Earth's climate could irreversibly pass a tipping point by 2050 that brings about the end of civilisation if greenhouse gas emissions proceed unchecked.
Severe warnings abound in the report from an Australian climate and policy think tank, which cautions that predictions are often understated.
A drastic shift to a zero-emissions industry is called for soon if we are to avert the catastrophic climate repercussions, the authors warn.
The catastrophic chain of environmental disasters will result in widespread pandemics, forced migration, a likely nuclear war as people fight over resources and vast amounts of deaths as global temperatures soar, it predicts.
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Should greenhouse gas emissions proceed unchecked, the Earth's climate could irreversibly pass a tipping point by 2050 that brings about the end of civilisation (stock image)
The policy paper is a product of the Breakthrough National Centre for Climate Restoration in Melbourne, Australia, and was authored by the organisation's research director, David Spratt, and Ian Dunlop, a former senior executive of Shell and past chair of the Australian Coal Association.
The report warns that even if nations adhere to the commitments set out in the 2015 Paris Climate Agreement, intended to keep warming to under 3°C by 2100, such does not consider long-term carbon cycle feedbacks of growing relevance.
Taking these into account, such a future could still see average global temperature increases of around 5°C by the end of the century.
This is higher than the 4°C figure that researchers have warned is incompatible with society as we know it, would be catastrophic to the majority of present-day ecosystems and may be, in the words of the World Bank, 'beyond adaptation'.
'Climate change now represents a near-to-mid-term existential threat to human civilisation,' Mr Dunlop and Mr Spratt wrote.
Of particular concern are potential climate tipping-points — critical thresholds which, once passed, result in step changes in the climate system that will be irreversible on human timescales.
Even if the significantly lower target temperature increase of 3°C is achieved, such may still present a serious threat to many populations and regions, the report warns.
In a 2017 paper published in PNAS, researchers from the Texas A&M University and the University of California, San Diego warned that out current trajectory could lead to 3°C of warming by 2050, with 'catastrophic' results.
A number of ecosystems would collapse — including those of the Amazon rainforest, the Arctic and coral reef systems — while poorer nations and regions become unviable through their inability to provide sufficient artificially-cooled environments.
In the tropics, deadly heat conditions would be sustained for at least 100 days in every year, the report suggests.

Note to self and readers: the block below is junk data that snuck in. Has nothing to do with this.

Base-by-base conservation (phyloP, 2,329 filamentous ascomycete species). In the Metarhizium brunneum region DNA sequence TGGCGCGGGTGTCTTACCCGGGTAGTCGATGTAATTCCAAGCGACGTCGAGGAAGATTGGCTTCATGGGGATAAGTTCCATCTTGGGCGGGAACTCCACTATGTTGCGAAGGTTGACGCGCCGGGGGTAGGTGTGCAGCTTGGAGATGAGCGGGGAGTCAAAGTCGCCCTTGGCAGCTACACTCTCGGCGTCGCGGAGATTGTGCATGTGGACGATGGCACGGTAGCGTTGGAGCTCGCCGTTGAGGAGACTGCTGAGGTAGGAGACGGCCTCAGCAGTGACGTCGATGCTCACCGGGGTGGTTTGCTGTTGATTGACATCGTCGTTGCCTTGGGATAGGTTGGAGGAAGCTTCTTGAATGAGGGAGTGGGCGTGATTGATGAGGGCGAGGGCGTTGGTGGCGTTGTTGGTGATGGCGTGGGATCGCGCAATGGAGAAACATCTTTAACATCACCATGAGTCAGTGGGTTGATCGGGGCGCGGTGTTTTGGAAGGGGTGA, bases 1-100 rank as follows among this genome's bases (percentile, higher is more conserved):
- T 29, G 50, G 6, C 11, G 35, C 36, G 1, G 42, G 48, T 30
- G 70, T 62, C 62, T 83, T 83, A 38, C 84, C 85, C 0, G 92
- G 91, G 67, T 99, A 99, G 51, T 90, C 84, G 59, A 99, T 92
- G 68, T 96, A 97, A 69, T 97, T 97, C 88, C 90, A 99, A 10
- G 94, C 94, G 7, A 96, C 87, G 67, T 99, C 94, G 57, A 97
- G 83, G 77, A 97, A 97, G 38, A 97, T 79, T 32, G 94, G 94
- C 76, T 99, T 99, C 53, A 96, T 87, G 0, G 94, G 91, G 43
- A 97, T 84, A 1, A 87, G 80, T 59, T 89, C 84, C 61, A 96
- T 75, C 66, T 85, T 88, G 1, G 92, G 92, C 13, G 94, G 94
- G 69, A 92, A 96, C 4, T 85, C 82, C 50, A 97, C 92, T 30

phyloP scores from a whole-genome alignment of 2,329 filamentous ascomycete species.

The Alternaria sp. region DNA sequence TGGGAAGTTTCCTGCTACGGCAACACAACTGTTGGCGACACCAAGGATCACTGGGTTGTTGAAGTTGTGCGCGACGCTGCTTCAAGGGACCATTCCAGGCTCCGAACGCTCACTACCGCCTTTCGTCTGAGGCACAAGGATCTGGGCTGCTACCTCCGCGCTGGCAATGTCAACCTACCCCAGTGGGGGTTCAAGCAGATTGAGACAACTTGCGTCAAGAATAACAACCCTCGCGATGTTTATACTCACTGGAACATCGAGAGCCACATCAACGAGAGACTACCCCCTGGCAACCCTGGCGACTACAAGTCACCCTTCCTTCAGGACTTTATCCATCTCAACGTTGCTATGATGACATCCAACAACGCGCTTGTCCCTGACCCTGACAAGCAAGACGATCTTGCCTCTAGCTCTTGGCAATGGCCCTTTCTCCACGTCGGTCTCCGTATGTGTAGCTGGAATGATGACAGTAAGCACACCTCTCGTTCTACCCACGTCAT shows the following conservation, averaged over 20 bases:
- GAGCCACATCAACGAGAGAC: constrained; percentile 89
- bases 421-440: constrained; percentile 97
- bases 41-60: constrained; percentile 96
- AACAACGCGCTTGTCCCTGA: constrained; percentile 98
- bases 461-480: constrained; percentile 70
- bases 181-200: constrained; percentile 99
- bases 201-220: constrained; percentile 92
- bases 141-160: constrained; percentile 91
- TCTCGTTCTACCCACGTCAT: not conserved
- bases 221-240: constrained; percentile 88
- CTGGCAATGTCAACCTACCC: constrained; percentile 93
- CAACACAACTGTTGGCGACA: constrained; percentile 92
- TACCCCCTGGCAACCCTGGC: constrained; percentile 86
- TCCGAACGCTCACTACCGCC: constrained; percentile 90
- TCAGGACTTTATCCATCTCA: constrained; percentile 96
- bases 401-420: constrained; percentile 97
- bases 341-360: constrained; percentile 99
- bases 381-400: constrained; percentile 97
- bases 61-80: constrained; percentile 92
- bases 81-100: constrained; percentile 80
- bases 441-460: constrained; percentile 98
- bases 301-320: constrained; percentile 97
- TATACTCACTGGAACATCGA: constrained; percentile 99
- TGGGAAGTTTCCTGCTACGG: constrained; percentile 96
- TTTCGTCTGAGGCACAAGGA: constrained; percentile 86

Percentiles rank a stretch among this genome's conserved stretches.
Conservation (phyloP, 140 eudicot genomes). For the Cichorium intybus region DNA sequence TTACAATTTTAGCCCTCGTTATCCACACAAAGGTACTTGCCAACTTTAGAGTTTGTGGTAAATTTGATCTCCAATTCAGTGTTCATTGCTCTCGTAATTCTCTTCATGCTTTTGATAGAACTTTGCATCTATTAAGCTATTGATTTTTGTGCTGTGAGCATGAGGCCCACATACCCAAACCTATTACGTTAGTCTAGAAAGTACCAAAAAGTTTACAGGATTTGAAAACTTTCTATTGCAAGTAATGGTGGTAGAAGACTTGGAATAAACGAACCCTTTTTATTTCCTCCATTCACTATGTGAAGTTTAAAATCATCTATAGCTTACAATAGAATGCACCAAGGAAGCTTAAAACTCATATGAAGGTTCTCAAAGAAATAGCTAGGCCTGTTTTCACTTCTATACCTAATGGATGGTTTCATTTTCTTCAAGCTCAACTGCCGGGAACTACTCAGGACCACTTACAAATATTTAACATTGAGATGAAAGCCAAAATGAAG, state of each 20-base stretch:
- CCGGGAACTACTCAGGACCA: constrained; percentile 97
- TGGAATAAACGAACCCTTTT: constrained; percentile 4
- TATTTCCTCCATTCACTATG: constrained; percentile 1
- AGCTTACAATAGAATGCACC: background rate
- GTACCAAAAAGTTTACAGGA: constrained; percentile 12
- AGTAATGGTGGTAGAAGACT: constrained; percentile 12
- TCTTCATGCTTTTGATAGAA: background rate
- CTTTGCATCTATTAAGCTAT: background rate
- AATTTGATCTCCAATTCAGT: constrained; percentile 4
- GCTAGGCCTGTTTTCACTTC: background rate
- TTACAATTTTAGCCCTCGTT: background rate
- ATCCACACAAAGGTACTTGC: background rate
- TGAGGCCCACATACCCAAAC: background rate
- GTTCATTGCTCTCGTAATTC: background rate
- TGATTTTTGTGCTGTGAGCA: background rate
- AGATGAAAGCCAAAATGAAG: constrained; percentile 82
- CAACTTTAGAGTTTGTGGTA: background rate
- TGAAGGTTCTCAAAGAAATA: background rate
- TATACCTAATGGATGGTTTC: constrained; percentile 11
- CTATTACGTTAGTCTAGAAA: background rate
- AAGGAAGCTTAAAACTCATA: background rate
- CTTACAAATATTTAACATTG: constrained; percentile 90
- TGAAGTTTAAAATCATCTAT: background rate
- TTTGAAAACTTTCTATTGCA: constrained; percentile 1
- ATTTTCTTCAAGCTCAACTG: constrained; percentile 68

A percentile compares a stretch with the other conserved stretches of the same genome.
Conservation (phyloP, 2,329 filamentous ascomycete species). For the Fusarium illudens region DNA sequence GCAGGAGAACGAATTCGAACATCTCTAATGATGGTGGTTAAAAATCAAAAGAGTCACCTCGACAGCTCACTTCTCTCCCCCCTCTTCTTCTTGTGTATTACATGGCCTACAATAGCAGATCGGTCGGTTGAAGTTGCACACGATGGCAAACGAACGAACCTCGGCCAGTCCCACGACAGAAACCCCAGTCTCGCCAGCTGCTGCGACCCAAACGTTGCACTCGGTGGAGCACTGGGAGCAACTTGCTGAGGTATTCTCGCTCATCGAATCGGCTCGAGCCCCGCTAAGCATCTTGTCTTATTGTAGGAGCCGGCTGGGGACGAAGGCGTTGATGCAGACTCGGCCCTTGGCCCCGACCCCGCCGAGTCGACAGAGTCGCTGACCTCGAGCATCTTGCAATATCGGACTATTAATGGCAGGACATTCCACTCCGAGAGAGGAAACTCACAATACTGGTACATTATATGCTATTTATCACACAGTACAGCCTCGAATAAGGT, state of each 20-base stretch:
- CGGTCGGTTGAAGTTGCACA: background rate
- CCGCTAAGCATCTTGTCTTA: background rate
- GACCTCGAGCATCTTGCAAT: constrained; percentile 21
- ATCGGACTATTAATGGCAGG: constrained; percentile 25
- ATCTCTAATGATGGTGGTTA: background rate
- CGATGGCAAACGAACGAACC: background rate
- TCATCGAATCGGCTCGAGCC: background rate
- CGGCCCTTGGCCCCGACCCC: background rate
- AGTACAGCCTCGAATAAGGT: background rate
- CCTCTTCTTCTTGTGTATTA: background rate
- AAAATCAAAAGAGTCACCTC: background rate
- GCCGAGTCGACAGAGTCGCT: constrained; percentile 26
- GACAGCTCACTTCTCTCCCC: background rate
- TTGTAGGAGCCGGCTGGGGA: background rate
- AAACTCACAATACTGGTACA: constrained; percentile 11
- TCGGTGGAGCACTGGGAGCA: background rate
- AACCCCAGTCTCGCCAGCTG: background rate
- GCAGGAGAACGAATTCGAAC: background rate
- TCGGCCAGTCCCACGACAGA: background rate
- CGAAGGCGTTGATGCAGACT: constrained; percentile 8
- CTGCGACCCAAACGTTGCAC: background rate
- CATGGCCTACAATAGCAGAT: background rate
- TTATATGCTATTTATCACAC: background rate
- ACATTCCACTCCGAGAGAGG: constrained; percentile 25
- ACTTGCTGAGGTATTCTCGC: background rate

This would drive the migration of more than a billion people out of such regions as West Africa, South America, South-East Asia and the Middle East into more temperate countries.
The frequency of extreme weather events such as heat waves, floods and storms would rise.
Severe warnings abound in the report from an Australian climate and policy think tank, which cautions that climate predictions are often understated (stock image)
Meanwhile, water resources would become increasingly strained in the tropics and subtropical zones, impacting around two billion people across the globe and rendering agriculture unsustainable in the dry subtropics.
These factors and others would lead to a one-fifth decline in crop yields and a worldwide reduction in food production that would see food prices skyrocket.
Rising sea levels would drown the lower reaches of agriculturally-important rivers such as the Ganges, Mekong and Nile, and force significant sectors of the world's most populous cities to be abandoned.
Many small islands would be rendered uninhabitable.
'Even for 2°C of warming, more than a billion people may need to be relocated, the report warns.
'In high-end scenarios, the scale of destruction is beyond our capacity to model, with a high likelihood of human civilisation coming to an end.'
A drastic shift to a zero-emissions industry is called for soon if we are to avert the catastrophic climate repercussions, the authors warn (stock image)
One of the primary reasons that the risks of climate change are poorly understood is that 'much knowledge produced for policymakers is too conservative,' Mr Spratt told Motherboard.
'Climate scientists may err on the side of “least drama”, the report said, with such researchers endeavouring to adhere to the scientific norms of restraint,